Monday, June 29, 2009

Calvin's Things to Avoid: Peeing in the Amazon River

Let me introduce you to the Candirú, also known as the toothpick fish, which are parasitic freshwater catfish in the family Trichomycteridae. They are found in the Amazon River and have a reputation among the natives as the most feared fish in its waters, even more feared then deadly piranha. They are eel-shaped and translucent, making them almost impossible to see in the water.

Toothpick fish are small fish. Adults only grow to around an inch in length with a rather small head and a belly that can appear distended, especially after a large blood meal. They have short, sensory barbs around the head with short backward pointing spines on the gill covers.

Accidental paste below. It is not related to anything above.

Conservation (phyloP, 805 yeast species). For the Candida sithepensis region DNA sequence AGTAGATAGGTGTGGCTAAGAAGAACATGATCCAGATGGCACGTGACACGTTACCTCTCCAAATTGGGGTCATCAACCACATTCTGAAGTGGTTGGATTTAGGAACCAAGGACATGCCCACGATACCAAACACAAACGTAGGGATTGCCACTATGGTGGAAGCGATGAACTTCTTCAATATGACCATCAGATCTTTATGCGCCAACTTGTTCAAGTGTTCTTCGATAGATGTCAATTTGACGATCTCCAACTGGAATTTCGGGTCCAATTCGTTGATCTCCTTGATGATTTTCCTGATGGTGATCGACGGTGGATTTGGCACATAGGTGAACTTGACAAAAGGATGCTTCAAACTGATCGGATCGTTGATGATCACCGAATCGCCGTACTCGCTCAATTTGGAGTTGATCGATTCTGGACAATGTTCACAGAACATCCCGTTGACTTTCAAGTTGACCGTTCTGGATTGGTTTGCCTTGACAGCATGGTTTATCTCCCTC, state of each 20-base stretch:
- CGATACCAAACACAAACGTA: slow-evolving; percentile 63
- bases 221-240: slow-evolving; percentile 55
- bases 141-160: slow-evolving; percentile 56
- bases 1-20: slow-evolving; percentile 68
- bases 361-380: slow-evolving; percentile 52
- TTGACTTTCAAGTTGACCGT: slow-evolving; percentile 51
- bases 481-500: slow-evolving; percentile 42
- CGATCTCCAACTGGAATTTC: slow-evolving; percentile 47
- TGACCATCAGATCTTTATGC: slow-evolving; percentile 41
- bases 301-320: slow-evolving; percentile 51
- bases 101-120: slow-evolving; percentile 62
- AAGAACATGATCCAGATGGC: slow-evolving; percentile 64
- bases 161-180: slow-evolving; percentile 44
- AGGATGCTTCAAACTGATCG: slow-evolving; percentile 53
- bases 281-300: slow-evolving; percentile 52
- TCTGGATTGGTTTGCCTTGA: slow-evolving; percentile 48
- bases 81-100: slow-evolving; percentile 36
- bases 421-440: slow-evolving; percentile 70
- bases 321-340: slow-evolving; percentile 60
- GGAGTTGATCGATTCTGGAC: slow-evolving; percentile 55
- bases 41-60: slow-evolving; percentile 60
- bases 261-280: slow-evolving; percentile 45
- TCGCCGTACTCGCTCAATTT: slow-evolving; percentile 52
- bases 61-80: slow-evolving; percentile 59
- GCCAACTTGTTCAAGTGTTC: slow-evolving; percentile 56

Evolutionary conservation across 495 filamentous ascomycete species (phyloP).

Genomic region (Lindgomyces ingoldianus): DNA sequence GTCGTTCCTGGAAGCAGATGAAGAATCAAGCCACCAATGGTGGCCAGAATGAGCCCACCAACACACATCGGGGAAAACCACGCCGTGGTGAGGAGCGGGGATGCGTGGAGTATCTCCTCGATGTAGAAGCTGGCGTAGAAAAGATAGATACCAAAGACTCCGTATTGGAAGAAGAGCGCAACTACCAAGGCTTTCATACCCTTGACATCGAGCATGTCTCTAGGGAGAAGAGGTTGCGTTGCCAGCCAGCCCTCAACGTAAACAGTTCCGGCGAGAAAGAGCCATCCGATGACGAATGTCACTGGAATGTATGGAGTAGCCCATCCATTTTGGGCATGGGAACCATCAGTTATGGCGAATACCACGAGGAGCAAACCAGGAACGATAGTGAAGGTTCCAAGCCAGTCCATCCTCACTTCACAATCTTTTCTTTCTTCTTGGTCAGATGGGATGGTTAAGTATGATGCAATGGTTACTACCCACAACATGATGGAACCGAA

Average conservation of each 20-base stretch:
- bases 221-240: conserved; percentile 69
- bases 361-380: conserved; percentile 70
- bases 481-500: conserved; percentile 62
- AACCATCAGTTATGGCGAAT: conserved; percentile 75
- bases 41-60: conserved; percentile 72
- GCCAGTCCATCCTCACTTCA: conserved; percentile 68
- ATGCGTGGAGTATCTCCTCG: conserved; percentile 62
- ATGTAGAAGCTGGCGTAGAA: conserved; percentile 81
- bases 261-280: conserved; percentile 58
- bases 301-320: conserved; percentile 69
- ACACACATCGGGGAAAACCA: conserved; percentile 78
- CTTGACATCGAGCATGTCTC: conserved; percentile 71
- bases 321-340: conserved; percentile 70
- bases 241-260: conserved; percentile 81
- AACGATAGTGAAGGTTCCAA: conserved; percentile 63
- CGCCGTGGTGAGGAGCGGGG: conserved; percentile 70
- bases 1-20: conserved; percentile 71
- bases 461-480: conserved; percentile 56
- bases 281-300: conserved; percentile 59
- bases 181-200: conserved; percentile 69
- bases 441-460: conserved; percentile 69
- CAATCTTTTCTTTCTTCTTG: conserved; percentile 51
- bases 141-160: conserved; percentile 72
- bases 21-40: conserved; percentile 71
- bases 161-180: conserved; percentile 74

The Candirú lies in wait at the river's murky bottom, searching for its next host by sniffing the water for the expelled chemicals urea and ammonia from the gills of other fish. Coincidently, these are the same chemicals found in human urine.
It is believed that they enter the human urethra when it is expanded during urination and lodge themselves in the penis to feed.

There was a reported case in which the victim claimed that the fish jumped and lodged itself in him while he was urinating in thigh deepwater.
I have decided to stock my swimming pool with Candirú. This should be an effective method to keep my guests from peeing in it during my next pool party.

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